Mixing the grape and the pain

Perhaps it has something to do with the pay, or maybe it’s the dull company, but a strong whiff of puritanism verging on the misanthropic emanates from our seats of higher learning.

For an academic, nothing good can come from anything lest there is a darker reverse to ponder, relish and pronounce upon. So it must have been with a deep melancholy that the researchers discovered that wine is good for you. Okay, it was only red wine that was found to help the heart to pump on, arteries unwhiskered, and only then, of course, when taken in moderate quantities, but even that small comfort ran contrary to the received opinion that anything enjoyable is, at worst, harmful and, at best, fatal.

So it was no doubt with much relief that plant biochemists at the University of Glasgow discovered that, of all the red wines they tested, the best for fending off heart disease were, happily, those also most likely to strip your oesophagus of its lining. Top of the list was a Latin American cabernet sauvignon – so perhaps beneath the bundles of rags that sleep rough on park benches are human beings with cardio-vascular systems second to none.

For those who insist on a European wine, the best bet, say the researchers, is a red Graves called, appropriately, Chateau de l’Hôpital. It’s great for the aorta but liable to cause paralysis in the lower limbs.

All of this, however, misses the point. Since that first sublime moment in the ascent of man when an heroic, prognathous ancestor lifted a foaming half-gourd of fermenting vegetable matter to his protruding lower lip and, minutes later, discovered he could see everything twice and walk upside down, no one has drunk alcohol as a responsible act of self-preservation.

It’s all very well for scientists, aeons after that first momentous discovery, to pronounce that certain wines of an undistinguished character are to the ticker what Jeyes Fluid is to a waste pipe, but ordinary experience tells us that alcohol has other more interesting properties. Among those are its power to make us more honest with each other; to be braver and bolder; to be irresistible to the opposite sex and, when rebuffed, not to give a damn; to be endowed with superhuman strength and agility, furniture notwithstanding; and to be able to sing like Frank Sinatra even though we don’t know the words to any of the songs. Name me an anti-coagulant that can do all that.

Since Glasgow’s researchers have missed half the story, let us attempt to fill in a few of the gaps with a guide of our own to the unique effects of alcohol, illustrated with examples recently in the news.

First, the exception that proves the rule. While Glasgow’s biochemists were examining wine for its healing properties, at neighbouring Paisley University the dean of the faculty of engineering was enjoying a “drunken works dinner”. He was later sacked for allegedly sexually harassing two secretaries. According to evidence at an industrial tribunal that was hearing his claim of unfair dismissal, the women created a “sexually charged atmosphere”.

One had stroked a man’s thigh; told a post-graduate student: “You’re nice, give us a snog”; kissed a visiting Portuguese academic on the mouth; and dragged another man into the ladies to embrace him. All classic symptoms of a Latvian Chablis 1997. By the end of the evening, she was “barking like a dog” at the professor, who was alleged to have pinned her against the wall and made improper suggestions. This carries strong hints of a robust Bulgarian red with an undertone of crushed cherries and rhubarb. The noises emanating from the young lady’s throat are a dead give-away: retsina always causes barking.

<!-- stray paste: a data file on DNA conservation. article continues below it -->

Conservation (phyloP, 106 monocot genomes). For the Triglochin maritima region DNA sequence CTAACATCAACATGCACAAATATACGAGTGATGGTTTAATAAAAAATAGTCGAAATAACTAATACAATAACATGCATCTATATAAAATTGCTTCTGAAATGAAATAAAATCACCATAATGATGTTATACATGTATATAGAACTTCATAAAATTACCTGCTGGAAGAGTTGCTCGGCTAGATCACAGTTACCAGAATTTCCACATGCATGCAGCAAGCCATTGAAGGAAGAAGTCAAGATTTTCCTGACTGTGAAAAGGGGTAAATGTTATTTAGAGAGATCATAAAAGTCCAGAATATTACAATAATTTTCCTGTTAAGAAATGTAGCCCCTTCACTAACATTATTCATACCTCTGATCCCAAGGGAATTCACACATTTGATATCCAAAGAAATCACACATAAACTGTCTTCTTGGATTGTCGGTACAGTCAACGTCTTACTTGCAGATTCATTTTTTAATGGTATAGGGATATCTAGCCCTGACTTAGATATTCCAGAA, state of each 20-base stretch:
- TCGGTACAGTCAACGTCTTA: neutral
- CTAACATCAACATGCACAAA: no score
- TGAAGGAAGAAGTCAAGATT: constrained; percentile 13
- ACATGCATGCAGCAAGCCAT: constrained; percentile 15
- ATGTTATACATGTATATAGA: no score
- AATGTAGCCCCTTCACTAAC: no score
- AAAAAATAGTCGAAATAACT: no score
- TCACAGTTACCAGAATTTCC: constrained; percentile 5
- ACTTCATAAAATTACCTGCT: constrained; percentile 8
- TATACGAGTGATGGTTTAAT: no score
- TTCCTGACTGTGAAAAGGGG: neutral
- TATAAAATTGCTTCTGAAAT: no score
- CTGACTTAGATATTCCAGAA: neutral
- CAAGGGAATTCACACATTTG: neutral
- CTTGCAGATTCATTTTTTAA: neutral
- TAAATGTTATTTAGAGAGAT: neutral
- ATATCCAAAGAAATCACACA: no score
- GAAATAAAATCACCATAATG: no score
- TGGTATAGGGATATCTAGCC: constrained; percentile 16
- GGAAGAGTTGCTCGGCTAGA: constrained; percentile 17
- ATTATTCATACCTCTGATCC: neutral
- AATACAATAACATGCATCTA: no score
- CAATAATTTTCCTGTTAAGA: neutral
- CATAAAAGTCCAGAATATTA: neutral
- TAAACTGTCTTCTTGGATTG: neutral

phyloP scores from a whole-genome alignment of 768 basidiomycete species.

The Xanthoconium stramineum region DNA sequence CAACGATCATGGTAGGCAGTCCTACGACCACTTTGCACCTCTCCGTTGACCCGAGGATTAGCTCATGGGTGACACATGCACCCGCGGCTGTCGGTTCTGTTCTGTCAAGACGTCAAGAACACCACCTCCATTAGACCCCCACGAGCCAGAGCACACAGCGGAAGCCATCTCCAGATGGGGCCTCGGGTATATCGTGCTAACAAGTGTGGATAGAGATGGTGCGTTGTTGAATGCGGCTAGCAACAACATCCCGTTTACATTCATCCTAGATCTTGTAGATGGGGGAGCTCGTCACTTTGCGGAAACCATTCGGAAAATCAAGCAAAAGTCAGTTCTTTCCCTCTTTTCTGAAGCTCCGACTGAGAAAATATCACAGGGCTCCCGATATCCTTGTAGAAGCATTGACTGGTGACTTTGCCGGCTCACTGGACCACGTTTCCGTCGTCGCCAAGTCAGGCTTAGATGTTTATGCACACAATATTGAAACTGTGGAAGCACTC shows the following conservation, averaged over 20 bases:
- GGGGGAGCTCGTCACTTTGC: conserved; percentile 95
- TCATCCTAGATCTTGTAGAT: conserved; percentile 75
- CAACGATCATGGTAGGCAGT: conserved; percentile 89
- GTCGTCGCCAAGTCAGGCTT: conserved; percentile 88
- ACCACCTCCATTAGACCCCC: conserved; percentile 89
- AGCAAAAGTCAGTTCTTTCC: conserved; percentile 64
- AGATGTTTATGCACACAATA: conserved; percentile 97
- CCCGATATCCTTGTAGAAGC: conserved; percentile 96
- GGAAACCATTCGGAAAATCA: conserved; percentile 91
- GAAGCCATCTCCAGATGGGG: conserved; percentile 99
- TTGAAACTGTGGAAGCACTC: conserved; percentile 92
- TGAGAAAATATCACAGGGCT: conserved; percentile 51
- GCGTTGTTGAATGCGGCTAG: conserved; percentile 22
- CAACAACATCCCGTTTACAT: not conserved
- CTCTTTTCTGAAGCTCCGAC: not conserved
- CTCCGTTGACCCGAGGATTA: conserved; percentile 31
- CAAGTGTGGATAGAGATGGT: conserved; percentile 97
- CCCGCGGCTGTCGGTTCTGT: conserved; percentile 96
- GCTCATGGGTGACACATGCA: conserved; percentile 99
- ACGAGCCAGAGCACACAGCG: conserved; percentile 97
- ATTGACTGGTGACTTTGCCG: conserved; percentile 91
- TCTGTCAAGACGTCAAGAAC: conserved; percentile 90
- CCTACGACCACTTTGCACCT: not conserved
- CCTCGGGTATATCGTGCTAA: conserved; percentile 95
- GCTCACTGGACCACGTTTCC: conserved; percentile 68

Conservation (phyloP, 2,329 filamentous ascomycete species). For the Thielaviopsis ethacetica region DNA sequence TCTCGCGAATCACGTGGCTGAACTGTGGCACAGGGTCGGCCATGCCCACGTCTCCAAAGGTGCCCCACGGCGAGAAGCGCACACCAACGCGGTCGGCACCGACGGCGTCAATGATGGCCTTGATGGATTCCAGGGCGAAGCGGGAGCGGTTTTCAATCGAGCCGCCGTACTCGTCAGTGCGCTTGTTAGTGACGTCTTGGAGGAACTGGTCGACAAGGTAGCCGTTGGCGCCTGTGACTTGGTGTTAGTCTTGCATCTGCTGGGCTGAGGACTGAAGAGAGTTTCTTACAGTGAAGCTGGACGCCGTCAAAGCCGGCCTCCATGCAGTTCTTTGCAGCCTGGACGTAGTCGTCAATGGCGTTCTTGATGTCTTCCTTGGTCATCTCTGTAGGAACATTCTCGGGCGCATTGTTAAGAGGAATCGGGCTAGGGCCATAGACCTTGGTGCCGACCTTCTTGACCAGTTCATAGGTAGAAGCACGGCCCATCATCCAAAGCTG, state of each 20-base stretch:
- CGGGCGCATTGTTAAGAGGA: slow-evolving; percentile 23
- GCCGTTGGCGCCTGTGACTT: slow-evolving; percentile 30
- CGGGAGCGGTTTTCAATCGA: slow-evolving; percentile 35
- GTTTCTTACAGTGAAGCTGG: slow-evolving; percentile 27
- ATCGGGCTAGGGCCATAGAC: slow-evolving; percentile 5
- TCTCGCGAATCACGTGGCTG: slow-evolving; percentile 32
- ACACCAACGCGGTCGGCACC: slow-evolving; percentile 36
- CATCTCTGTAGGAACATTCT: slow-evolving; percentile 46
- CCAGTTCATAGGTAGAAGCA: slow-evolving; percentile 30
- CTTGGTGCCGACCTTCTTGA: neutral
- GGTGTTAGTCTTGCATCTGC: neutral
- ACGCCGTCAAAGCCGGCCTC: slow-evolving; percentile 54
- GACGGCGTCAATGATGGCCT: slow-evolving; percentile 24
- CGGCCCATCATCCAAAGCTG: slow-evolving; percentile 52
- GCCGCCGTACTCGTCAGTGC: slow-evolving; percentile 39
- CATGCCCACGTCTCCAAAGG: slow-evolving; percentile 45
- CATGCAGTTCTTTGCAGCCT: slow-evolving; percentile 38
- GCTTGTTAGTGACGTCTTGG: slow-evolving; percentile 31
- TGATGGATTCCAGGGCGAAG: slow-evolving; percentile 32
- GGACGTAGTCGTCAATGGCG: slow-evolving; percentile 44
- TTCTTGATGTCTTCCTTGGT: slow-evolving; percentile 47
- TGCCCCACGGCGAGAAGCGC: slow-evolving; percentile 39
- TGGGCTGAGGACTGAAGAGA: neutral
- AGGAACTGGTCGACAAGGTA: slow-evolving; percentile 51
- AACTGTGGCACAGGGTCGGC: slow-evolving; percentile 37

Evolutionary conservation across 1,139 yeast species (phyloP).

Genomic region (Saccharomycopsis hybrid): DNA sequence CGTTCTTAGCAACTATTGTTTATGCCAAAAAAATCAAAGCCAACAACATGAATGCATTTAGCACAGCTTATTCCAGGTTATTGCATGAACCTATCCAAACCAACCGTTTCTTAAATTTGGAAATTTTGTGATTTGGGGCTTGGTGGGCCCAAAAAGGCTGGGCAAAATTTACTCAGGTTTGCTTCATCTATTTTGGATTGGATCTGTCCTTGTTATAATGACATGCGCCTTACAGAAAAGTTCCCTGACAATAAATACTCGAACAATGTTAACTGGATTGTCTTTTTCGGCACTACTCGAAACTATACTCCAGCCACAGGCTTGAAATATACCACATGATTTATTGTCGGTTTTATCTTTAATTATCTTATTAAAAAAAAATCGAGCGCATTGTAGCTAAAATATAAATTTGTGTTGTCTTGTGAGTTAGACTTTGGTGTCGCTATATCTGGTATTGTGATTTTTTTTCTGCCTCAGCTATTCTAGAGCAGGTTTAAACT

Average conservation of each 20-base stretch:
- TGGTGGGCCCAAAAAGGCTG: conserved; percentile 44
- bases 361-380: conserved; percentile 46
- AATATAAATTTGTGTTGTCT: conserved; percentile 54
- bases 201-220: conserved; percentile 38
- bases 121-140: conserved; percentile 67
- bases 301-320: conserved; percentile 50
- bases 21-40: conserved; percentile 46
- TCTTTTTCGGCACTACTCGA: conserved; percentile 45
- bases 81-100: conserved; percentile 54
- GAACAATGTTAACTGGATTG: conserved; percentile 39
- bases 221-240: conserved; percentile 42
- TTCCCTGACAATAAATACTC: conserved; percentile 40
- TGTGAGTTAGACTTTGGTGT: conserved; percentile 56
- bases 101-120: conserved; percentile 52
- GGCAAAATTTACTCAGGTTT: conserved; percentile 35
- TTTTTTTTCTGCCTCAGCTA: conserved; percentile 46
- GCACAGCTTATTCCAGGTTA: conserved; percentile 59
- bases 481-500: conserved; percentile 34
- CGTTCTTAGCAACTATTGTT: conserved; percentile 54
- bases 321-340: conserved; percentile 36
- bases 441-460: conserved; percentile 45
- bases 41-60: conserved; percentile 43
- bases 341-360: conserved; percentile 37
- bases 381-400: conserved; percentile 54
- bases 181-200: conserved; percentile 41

The effects of authentically foot-trodden, full-bodied Libyan Côtes-du-Rhône were evident at a wedding reception in Bristol where more than 20 police officers, wearing protective clothing and armed with CS spray, broke up a brawl involving 70 guests. By the time they arrived, fighting had spread out from the gents – where the groom was standing on a lavatory fending off blows – to the function room and the dance floor. Said one officer: “There were young children fighting, older couples fighting and bottles and broken glasses being swung around.” All of which strongly suggests the rich cadences of an impudent Vietnamese Bergerac admixed with several pints of a hoppy Burton brew.

Then, of course, there were the travelling folk who caused an aircraft to be diverted to America after allegedly being involved in a mid-air brawl, otherwise known as a sing-song. “Since when was it illegal to sing?” asked one of the ejected 12. This was reminiscent of the man in the pub whose collar was felt after 50 bargain-priced watches were discovered pinned to the lining of his jacket. “Since when,” he asked, “was it a crime for a businessman to wish to be punctual?” This profound sense of justice affronted is typical of the non-vintage Turkish muscatels, instantly recognisable by an aroma so distinctive, iconic even, that some oenologists wittily describe it as “fumes”.

Incidentally, the scientists at Glasgow discovered that flavonol antioxidants, the substances that make cheap wine good for the heart, are also present in lollo rosso lettuce, which, as luck would have it, is the prime ingredient of that old wedding reception favourite Congolese Chablis.

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